Cybersecurity may fail without nudge in the right direction

New research conducted in consultation with psychologists at Duke University has linked employee security behaviour with attitudes and emotions

Most employees would try to circumvent security controls that block access to unsanctioned applications at work, cybersecurity research has revealed, but a more positive experience could improve matters. 

According to new research from Nudge Security, undesirable security behaviours may have less to do with a lack of awareness and more to do with basic human emotions. The company’s new report, Debunking The 'Stupid User' Myth in Security, explores how workers' attitudes and emotions influence security behaviours. 

Based on research conducted in consultation with leading psychologists at Duke University, Nudge says the report confirms workers are more likely to comply with security controls if they find the experience to be positive and reasonable.

"We now have evidence to suggest that improving the employee experience of security can actually lead to better security outcomes," says Russell Spitler, CEO and co-founder of Nudge Security.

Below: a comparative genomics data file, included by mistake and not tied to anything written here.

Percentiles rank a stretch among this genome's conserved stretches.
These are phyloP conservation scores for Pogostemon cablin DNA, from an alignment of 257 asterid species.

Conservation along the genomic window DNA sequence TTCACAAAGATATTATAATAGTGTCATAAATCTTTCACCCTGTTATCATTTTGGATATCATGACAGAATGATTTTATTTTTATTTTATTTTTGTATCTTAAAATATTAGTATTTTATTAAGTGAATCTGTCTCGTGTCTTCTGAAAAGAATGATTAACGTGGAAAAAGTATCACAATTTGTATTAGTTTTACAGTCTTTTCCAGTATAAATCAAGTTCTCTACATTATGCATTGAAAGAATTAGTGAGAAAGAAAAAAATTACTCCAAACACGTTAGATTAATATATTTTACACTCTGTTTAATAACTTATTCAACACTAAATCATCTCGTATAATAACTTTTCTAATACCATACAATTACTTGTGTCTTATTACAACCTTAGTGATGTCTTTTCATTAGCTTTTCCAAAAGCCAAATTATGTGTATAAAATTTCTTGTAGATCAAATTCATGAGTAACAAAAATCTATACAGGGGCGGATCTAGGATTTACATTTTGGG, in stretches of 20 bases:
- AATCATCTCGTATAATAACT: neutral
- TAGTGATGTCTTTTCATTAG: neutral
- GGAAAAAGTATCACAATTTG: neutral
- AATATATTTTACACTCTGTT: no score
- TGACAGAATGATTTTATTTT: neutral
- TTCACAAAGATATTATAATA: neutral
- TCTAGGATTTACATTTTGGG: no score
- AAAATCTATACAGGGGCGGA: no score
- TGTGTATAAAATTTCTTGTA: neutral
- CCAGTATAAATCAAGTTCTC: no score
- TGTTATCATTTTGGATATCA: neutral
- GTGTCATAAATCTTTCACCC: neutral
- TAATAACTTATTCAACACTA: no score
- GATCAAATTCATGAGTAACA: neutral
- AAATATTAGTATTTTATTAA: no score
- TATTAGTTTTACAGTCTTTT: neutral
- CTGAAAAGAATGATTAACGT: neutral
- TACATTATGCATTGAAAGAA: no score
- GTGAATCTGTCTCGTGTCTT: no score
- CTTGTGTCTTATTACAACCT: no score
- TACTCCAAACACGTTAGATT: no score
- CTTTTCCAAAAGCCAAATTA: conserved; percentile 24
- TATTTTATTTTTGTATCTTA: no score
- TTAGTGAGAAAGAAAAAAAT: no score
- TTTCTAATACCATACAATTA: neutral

The research took 900 participants through the scenario where they were required to access a SaaS application for work. Participants were randomly assigned to one of three "security interventions" that either blocked access to the application, revoked access punitively, or nudged participants to justify why they required access. 

Humans need a nudge to appreciate reasonable cybersecurity

They were then asked to rate how reasonable they found the intervention, how positively or negatively they felt about it, and how likely they were to comply with it. Participants reported that their attitudes and emotions strongly correlated with their likelihood of compliance.

The report found that 67 per cent of participants said they would not comply with the blocking intervention and would instead look for a workaround. They perceived “nudging” as the most positive and reasonable intervention, according to Nudge, and were three times more likely to feel negative about blocking and punitive interventions. A total of 78 per cent of participants said they would comply with a nudge, twice the compliance rate of the blocking intervention.

"This research underscores basic tenets of human psychology and demonstrates that, even in cybersecurity, attitudes and emotions are strong predictors of behaviour," says Dr Aaron Kay, J Rex Fuqua Professor of Management and Professor of Psychology & Neuroscience at Duke University and Nudge Security advisor, consulted on the development of the research. "Security leaders are setting themselves up for failure when they implement security controls with the assumption that employees will comply mechanically, regardless of their own self-interests."

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